10 Divine Command Ethics Euthyphro wouldn’t be very interesting except philosophers see this dilemma in Divine Command ethics – Divine Command ethics defines the “right” as the “god-commanded.” The question arises as to why God commanded something. The Euthyphro dilemma shows that it cannot be “because it’s right” – Also, isn’t that “why” a more interesting question? If you wanted to know what was right, wouldn’t it be nice to have the principles God used, rather than rely on vague and highly disputable prophetic texts?

11 The Theological View Traditionally, many theologians such Thomas Aquinas and most Jewish Philosophers were Virtue Ethicists. Virtue Ethics defines the ethical as what naturally makes for human flourishing. What flourishing (GK: eudaimonia) and will be discussed today.

12 The Theory of Forms Socrates offers a that piety is a “part of Justice,” but the question remains “what part?” Socrates believes that Justice is a form that exists in an ideal realm, which this world is a mere shadow of. The shadow of Justice in this realm turns out to be Virtue. Piety would be a virtue and as such would reflect part of the ideal form of justice.

13 Virtue Ethics While Plato talks about virtue, it is Aristotle who is seen as the father of Virtue Ethics. Aristotle defines virtue as that which makes for eudaimonia ( “the good life,” or “flourishing”). While the virtuous do not necessarily flourish, they are the sort of people who deserve to flourish. Flourishing can be thought of as happiness, but “happiness” is often associated with hedonism. Which is not what Aristotle is getting at.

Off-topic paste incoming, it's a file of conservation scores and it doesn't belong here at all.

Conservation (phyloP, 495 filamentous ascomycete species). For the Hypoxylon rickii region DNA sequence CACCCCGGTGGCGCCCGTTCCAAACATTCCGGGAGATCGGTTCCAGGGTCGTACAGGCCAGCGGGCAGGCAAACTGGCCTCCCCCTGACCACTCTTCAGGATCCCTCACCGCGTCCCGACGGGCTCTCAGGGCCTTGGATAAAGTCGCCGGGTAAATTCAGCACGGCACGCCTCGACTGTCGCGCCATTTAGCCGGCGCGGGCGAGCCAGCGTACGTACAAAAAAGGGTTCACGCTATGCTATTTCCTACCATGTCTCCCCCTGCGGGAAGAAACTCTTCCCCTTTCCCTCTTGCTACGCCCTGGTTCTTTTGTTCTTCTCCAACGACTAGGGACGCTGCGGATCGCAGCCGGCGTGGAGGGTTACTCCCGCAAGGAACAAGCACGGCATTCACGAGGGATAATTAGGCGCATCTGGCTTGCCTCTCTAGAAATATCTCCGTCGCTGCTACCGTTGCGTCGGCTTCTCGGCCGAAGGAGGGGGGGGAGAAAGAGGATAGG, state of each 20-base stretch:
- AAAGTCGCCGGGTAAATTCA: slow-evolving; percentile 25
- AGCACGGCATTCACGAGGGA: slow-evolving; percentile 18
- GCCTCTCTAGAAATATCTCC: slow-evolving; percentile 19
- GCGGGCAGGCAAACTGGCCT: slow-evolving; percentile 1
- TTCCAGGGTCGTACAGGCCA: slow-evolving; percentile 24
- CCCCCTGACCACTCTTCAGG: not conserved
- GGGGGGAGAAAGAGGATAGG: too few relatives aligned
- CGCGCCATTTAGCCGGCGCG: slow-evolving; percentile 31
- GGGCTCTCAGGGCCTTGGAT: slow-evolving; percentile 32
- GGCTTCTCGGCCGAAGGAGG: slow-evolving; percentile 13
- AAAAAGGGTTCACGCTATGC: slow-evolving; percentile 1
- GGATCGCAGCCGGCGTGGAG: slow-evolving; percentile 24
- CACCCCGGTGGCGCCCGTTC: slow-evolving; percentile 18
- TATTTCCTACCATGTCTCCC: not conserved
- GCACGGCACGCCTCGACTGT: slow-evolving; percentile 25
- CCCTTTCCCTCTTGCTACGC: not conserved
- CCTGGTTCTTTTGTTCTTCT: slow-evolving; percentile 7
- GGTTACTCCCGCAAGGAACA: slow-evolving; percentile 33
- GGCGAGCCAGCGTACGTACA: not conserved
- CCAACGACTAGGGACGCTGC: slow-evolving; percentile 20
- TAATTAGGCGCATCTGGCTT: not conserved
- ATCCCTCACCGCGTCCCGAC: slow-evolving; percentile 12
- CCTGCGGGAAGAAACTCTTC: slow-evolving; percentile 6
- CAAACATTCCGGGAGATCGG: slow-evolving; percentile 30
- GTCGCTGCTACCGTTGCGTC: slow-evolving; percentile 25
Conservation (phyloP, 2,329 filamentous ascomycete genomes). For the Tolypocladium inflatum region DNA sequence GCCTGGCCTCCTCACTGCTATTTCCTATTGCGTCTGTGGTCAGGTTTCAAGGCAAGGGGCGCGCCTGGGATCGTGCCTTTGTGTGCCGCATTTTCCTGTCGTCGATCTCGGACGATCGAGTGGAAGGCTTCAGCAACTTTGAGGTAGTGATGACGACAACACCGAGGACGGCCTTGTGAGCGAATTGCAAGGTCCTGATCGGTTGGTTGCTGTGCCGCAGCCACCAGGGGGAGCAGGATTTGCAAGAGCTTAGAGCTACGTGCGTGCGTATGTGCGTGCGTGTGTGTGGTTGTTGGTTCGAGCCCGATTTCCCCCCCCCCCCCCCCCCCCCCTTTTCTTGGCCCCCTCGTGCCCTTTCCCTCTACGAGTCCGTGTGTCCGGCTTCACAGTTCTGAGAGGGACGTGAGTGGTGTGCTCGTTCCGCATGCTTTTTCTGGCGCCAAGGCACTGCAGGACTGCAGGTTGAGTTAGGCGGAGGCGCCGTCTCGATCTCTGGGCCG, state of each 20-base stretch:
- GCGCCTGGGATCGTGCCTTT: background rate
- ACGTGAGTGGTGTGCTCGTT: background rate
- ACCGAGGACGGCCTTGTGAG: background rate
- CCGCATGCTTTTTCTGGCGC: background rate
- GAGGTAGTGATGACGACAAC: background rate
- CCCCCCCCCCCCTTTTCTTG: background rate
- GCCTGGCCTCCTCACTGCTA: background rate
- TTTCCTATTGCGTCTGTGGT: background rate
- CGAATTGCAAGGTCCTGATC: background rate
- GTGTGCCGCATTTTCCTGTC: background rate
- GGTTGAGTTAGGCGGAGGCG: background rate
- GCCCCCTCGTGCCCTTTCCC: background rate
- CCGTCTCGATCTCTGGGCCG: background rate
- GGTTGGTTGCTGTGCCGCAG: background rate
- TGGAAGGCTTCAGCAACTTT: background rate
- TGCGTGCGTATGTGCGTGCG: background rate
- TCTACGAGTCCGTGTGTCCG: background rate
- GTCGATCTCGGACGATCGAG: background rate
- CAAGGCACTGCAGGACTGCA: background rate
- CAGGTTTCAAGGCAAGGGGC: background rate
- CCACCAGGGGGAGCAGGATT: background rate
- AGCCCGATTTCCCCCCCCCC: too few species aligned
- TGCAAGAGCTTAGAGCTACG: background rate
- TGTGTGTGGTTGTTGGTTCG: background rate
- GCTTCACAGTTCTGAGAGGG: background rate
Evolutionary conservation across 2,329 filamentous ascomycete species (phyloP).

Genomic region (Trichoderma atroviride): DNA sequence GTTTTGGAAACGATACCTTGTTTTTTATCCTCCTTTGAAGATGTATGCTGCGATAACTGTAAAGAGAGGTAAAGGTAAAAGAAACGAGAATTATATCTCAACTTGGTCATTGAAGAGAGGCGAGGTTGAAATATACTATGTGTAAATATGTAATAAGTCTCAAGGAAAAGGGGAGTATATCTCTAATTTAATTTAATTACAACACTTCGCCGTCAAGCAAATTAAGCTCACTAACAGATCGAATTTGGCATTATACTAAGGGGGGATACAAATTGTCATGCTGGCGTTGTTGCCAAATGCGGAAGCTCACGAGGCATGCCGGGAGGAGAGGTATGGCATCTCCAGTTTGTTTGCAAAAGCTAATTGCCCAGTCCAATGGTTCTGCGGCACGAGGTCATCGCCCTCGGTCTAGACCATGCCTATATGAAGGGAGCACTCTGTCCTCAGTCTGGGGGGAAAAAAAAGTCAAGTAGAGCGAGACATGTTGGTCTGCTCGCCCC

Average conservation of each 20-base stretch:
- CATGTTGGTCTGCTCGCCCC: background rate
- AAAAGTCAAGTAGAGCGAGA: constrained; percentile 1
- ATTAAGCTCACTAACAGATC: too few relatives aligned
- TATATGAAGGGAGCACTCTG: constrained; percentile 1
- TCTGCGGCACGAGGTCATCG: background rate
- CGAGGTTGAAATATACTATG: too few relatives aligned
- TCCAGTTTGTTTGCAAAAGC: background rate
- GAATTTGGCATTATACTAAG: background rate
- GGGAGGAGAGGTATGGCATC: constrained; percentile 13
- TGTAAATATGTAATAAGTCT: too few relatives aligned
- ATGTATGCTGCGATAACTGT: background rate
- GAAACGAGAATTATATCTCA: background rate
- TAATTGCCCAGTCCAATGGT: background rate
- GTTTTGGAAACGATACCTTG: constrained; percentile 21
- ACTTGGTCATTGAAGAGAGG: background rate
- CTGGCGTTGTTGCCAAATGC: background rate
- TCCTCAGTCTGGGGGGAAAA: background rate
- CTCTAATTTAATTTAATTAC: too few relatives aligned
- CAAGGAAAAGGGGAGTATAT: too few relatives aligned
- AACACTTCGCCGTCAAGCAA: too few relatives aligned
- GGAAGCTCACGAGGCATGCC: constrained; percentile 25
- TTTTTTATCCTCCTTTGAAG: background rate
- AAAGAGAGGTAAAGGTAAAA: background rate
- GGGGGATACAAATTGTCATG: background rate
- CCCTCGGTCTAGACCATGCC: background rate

14 The Golden Mean Aristotle says two rather vague things about how to learn what is virtuous (and admits they are vague, but says that is the nature of a social science). The first is that a virtue is found by taking the mean of two extremes. For example, courage is the mean between cowardice and recklessness. Temperance is the mean between indulgence and self-denial.

15 How to Learn Virtue Aristotle says that we learn virtue by watching how virtuous people act. This is obviously question begging (how do we know who the virtuous people are in the first place?) but Aristotle (who largely takes gentlemanly Athenian values for granted) thinks that this circle can help us refine our already held notions of virtue.

16 The Virtues The four classic Greek virtues (first mentioned in Plato) are: Wisdom, Courage, Temperance and Justice Other important (but less cardinal) virtues are fortitude, generosity, self-respect, good temper, and sincerity. Christians tacked on Faith, Charity, and Hope

17 On Moral Luck and Virtue To Aristotle, the virtues generally lead to flourishing but quite a bit of luck is involved as to whether or not you actually flourish. Aristotle accepts this. Aristotle, in fact, accepts that you need to be fortunate to have a certain sort of upper-class Greek upbringing (and be over 30) in order to even have a remote chance of being virtuous.